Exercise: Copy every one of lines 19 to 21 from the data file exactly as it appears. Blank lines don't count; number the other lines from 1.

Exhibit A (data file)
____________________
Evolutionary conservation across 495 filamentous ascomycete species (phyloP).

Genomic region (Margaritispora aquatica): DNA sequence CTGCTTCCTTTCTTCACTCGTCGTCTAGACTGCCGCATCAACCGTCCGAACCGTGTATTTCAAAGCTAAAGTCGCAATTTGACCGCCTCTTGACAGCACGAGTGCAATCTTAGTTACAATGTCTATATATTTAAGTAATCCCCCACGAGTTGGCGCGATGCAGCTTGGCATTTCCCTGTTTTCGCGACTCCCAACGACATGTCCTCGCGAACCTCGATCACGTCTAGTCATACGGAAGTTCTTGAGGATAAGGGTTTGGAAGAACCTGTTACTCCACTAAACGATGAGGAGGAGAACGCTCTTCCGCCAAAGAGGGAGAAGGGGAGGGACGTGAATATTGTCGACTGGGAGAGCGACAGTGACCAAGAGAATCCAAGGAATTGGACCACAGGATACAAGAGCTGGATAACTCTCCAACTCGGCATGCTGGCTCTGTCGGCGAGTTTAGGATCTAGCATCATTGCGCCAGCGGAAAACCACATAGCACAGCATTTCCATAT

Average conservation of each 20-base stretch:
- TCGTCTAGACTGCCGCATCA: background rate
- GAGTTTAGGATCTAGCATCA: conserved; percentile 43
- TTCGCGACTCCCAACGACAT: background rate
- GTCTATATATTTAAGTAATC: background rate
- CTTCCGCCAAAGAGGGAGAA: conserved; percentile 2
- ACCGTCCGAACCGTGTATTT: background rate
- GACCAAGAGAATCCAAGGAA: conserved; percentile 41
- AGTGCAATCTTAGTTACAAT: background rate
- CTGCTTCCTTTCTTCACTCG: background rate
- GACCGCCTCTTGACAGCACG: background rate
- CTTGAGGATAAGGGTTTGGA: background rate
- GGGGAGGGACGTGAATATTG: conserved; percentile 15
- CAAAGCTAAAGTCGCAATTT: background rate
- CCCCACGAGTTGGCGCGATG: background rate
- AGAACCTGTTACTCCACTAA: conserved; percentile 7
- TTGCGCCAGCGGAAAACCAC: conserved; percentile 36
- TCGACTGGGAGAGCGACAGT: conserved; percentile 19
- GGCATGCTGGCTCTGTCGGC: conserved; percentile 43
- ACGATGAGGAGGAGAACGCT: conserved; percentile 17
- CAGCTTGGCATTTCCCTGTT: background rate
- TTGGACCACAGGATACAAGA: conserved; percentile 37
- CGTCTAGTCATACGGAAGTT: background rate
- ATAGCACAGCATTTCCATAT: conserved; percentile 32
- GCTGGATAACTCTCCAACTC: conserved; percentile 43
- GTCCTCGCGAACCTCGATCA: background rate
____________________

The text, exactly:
- TTGCGCCAGCGGAAAACCAC: conserved; percentile 36
- TCGACTGGGAGAGCGACAGT: conserved; percentile 19
- GGCATGCTGGCTCTGTCGGC: conserved; percentile 43